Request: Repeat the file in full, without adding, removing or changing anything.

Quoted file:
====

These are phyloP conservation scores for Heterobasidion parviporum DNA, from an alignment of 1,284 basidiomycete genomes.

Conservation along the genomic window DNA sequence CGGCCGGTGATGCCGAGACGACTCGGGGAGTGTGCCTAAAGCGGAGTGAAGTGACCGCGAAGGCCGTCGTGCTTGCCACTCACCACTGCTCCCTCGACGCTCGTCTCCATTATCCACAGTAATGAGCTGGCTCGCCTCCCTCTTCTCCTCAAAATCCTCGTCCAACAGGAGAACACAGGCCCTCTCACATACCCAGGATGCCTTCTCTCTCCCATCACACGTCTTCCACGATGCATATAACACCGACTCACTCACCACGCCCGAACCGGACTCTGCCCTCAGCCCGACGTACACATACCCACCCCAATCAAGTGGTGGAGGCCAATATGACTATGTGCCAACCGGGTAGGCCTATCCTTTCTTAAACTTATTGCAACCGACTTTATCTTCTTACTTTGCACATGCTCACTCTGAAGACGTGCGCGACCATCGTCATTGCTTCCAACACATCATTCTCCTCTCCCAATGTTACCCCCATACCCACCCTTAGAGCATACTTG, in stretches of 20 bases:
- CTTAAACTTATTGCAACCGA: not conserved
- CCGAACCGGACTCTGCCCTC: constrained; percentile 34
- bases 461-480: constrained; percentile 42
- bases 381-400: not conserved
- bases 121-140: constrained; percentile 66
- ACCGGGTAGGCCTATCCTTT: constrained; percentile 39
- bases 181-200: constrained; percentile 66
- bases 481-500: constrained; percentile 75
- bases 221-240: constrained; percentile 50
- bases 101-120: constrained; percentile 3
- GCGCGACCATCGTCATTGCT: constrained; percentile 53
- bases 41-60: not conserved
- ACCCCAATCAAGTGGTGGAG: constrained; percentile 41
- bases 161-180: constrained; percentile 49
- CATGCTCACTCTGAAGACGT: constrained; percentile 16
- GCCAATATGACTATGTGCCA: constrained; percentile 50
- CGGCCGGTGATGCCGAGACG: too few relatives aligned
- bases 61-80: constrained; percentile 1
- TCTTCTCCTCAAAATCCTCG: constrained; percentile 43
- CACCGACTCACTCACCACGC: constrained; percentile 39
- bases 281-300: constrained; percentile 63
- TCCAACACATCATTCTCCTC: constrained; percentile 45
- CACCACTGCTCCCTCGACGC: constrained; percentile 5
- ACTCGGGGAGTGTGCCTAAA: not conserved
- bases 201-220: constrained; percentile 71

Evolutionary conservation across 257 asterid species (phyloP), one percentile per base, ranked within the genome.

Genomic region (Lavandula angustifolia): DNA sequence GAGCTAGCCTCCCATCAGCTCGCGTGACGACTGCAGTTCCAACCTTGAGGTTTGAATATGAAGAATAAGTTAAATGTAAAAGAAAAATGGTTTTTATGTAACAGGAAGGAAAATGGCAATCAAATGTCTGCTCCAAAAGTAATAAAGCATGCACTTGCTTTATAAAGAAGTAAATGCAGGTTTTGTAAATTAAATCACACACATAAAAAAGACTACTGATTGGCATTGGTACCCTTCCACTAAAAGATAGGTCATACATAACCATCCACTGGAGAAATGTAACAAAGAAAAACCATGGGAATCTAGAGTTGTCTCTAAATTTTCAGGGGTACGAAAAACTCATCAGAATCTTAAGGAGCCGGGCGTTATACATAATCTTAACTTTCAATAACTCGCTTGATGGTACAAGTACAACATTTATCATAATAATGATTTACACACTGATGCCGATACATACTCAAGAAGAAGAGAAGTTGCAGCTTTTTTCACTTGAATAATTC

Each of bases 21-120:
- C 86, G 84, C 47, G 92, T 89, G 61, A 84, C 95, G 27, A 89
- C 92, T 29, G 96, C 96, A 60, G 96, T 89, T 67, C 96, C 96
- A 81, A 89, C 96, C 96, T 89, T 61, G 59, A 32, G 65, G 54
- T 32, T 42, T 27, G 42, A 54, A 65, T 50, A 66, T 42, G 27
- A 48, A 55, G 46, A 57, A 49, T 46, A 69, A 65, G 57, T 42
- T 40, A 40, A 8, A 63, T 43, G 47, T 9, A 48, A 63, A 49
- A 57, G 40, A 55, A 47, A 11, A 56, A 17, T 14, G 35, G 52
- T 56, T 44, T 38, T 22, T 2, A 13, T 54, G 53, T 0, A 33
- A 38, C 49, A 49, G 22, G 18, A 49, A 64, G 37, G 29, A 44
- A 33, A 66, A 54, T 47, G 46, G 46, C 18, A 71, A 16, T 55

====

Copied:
These are phyloP conservation scores for Heterobasidion parviporum DNA, from an alignment of 1,284 basidiomycete genomes.

Conservation along the genomic window DNA sequence CGGCCGGTGATGCCGAGACGACTCGGGGAGTGTGCCTAAAGCGGAGTGAAGTGACCGCGAAGGCCGTCGTGCTTGCCACTCACCACTGCTCCCTCGACGCTCGTCTCCATTATCCACAGTAATGAGCTGGCTCGCCTCCCTCTTCTCCTCAAAATCCTCGTCCAACAGGAGAACACAGGCCCTCTCACATACCCAGGATGCCTTCTCTCTCCCATCACACGTCTTCCACGATGCATATAACACCGACTCACTCACCACGCCCGAACCGGACTCTGCCCTCAGCCCGACGTACACATACCCACCCCAATCAAGTGGTGGAGGCCAATATGACTATGTGCCAACCGGGTAGGCCTATCCTTTCTTAAACTTATTGCAACCGACTTTATCTTCTTACTTTGCACATGCTCACTCTGAAGACGTGCGCGACCATCGTCATTGCTTCCAACACATCATTCTCCTCTCCCAATGTTACCCCCATACCCACCCTTAGAGCATACTTG, in stretches of 20 bases:
- CTTAAACTTATTGCAACCGA: not conserved
- CCGAACCGGACTCTGCCCTC: constrained; percentile 34
- bases 461-480: constrained; percentile 42
- bases 381-400: not conserved
- bases 121-140: constrained; percentile 66
- ACCGGGTAGGCCTATCCTTT: constrained; percentile 39
- bases 181-200: constrained; percentile 66
- bases 481-500: constrained; percentile 75
- bases 221-240: constrained; percentile 50
- bases 101-120: constrained; percentile 3
- GCGCGACCATCGTCATTGCT: constrained; percentile 53
- bases 41-60: not conserved
- ACCCCAATCAAGTGGTGGAG: constrained; percentile 41
- bases 161-180: constrained; percentile 49
- CATGCTCACTCTGAAGACGT: constrained; percentile 16
- GCCAATATGACTATGTGCCA: constrained; percentile 50
- CGGCCGGTGATGCCGAGACG: too few relatives aligned
- bases 61-80: constrained; percentile 1
- TCTTCTCCTCAAAATCCTCG: constrained; percentile 43
- CACCGACTCACTCACCACGC: constrained; percentile 39
- bases 281-300: constrained; percentile 63
- TCCAACACATCATTCTCCTC: constrained; percentile 45
- CACCACTGCTCCCTCGACGC: constrained; percentile 5
- ACTCGGGGAGTGTGCCTAAA: not conserved
- bases 201-220: constrained; percentile 71

Evolutionary conservation across 257 asterid species (phyloP), one percentile per base, ranked within the genome.

Genomic region (Lavandula angustifolia): DNA sequence GAGCTAGCCTCCCATCAGCTCGCGTGACGACTGCAGTTCCAACCTTGAGGTTTGAATATGAAGAATAAGTTAAATGTAAAAGAAAAATGGTTTTTATGTAACAGGAAGGAAAATGGCAATCAAATGTCTGCTCCAAAAGTAATAAAGCATGCACTTGCTTTATAAAGAAGTAAATGCAGGTTTTGTAAATTAAATCACACACATAAAAAAGACTACTGATTGGCATTGGTACCCTTCCACTAAAAGATAGGTCATACATAACCATCCACTGGAGAAATGTAACAAAGAAAAACCATGGGAATCTAGAGTTGTCTCTAAATTTTCAGGGGTACGAAAAACTCATCAGAATCTTAAGGAGCCGGGCGTTATACATAATCTTAACTTTCAATAACTCGCTTGATGGTACAAGTACAACATTTATCATAATAATGATTTACACACTGATGCCGATACATACTCAAGAAGAAGAGAAGTTGCAGCTTTTTTCACTTGAATAATTC

Each of bases 21-120:
- C 86, G 84, C 47, G 92, T 89, G 61, A 84, C 95, G 27, A 89
- C 92, T 29, G 96, C 96, A 60, G 96, T 89, T 67, C 96, C 96
- A 81, A 89, C 96, C 96, T 89, T 61, G 59, A 32, G 65, G 54
- T 32, T 42, T 27, G 42, A 54, A 65, T 50, A 66, T 42, G 27
- A 48, A 55, G 46, A 57, A 49, T 46, A 69, A 65, G 57, T 42
- T 40, A 40, A 8, A 63, T 43, G 47, T 9, A 48, A 63, A 49
- A 57, G 40, A 55, A 47, A 11, A 56, A 17, T 14, G 35, G 52
- T 56, T 44, T 38, T 22, T 2, A 13, T 54, G 53, T 0, A 33
- A 38, C 49, A 49, G 22, G 18, A 49, A 64, G 37, G 29, A 44
- A 33, A 66, A 54, T 47, G 46, G 46, C 18, A 71, A 16, T 55